It is recommended that vector must use an ERP- Enterprise resource planning software to ensure proper development of master schedule and demand planning. This will help to get real-time data as it can be observed that data sheets are updated within five days in Vector and also eliminate errors. In addition to this to overcome the challenge of twelve hours of production capacity, the company can outsource some production (Cousins et al. 2019). Third proper training must be given to all the workforce regarding planning and operation to remove errors. Demand planning can also be managed effectively with the help of customer relationship management software.

REFERENCE

  1. Athanasopoulos, G., Hyndman, R.J., Kourentzes, N. and Petropoulos, F., 2017. Forecasting with temporal hierarchies. European Journal of Operational Research, 262(1), pp.60-74.
  2. Brocklebank, J.C., Dickey, D.A. and Choi, B., 2018. SAS for forecasting time series. SAS institute.
  3. Chase, C., 2019. How Does Consumption-Based Forecasting Improve Business Results?. Journal of Business Forecasting, 38(3).
  4. Chen, X., Hu, P., Shum, S. and Zhang, Y., 2016. Dynamic stochastic inventory management with reference price effects. Operations Research, 64(6), pp.1529-1536.
  5. Cleve, B., 2017. Film Production Management: How to Budget, Organize and Successfully Shoot Your Film. Taylor & Francis.
  6. Cousins, P.D., Lawson, B., Petersen, K.J. and Fugate, B., 2019. Investigating green supply chain management practices and performance. International Journal of Operations & Production Management.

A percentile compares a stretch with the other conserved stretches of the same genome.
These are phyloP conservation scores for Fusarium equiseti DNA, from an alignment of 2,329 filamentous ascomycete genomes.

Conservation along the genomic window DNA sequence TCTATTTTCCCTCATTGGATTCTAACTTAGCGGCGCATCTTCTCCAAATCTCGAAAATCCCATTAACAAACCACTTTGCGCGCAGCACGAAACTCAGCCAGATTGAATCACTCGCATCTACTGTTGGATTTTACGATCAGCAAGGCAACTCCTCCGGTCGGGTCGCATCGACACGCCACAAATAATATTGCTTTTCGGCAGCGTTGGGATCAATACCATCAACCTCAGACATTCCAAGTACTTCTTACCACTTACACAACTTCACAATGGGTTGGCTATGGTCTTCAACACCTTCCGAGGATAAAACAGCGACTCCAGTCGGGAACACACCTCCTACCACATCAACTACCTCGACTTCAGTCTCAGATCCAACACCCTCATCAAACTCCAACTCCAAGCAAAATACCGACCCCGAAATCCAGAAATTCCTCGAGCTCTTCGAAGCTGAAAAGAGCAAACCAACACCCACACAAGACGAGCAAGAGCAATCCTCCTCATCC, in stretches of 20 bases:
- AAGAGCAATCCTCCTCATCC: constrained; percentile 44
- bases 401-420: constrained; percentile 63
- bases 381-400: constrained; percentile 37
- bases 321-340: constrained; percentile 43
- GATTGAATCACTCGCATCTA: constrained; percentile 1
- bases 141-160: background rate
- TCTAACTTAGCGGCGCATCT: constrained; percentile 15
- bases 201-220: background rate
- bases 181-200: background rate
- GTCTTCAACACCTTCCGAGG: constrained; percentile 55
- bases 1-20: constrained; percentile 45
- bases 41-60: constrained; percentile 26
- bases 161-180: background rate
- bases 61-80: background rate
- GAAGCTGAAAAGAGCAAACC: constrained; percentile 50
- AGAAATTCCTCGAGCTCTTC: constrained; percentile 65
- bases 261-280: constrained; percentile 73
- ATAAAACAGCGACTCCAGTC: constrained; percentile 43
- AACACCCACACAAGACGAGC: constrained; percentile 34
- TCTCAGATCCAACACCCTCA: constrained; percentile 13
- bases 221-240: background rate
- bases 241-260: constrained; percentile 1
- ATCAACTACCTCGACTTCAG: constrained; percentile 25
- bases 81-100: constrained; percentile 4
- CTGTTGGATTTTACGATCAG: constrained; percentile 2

7. Hitomi, K., 2017. Manufacturing systems engineering: a unified approach to manufacturing technology, production management and industrial economics. Routledge.
  8. Hyndman, R.J. and Athanasopoulos, G., 2018. Forecasting: principles and practice. OTexts.
  9. Luftman, J., Lyytinen, K. and Zvi, T.B., 2017. Enhancing the measurement of information technology (IT) business alignment and its influence on company performance. Journal of Information Technology, 32(1), pp.26-46.
  10. Mithas, S. and Rust, R.T., 2016. How information technology strategy and investments influence firm performance: Conjecture and empirical evidence. Mis Quarterly, 40(1), pp.223-245.
  11. Muller, M., 2019. Essentials of inventory management. HarperCollins Leadership.
  12. Nagle, A., Fisher, S., Frazier, S. and McComb, S., 2018. Streamlining a Simulation Center's Inventory Management. Clinical Simulation in Nursing, 18, pp.1-5.
  13. Nebl, T., 2018. Production Management. Produktionswirtschaft. Walter de Gruyter GmbH & Co KG.
  14. Pedersen, P.C. and Slepniov, D., 2016. Management of the learning curve: a case of overseas production capacity expansion. International Journal of Operations & Production Management.
  15. Pham, T., Pham, D.K. and Pham, A., 2018. From Business Strategy to Information Technology Roadmap: a practical guide for executives and board members. Taylor & Francis.
  16. Singh, D. and Verma, A., 2018. Inventory management in the supply chain. Materials Today: Proceedings, 5(2), pp.3867-3872.
  17. Taylor, S.J. and Letham, B., 2018. Forecasting at scale. The American Statistician, 72(1), pp.37-45.
  18. Wild, T., 2017. Best practice in inventory management. Routledge.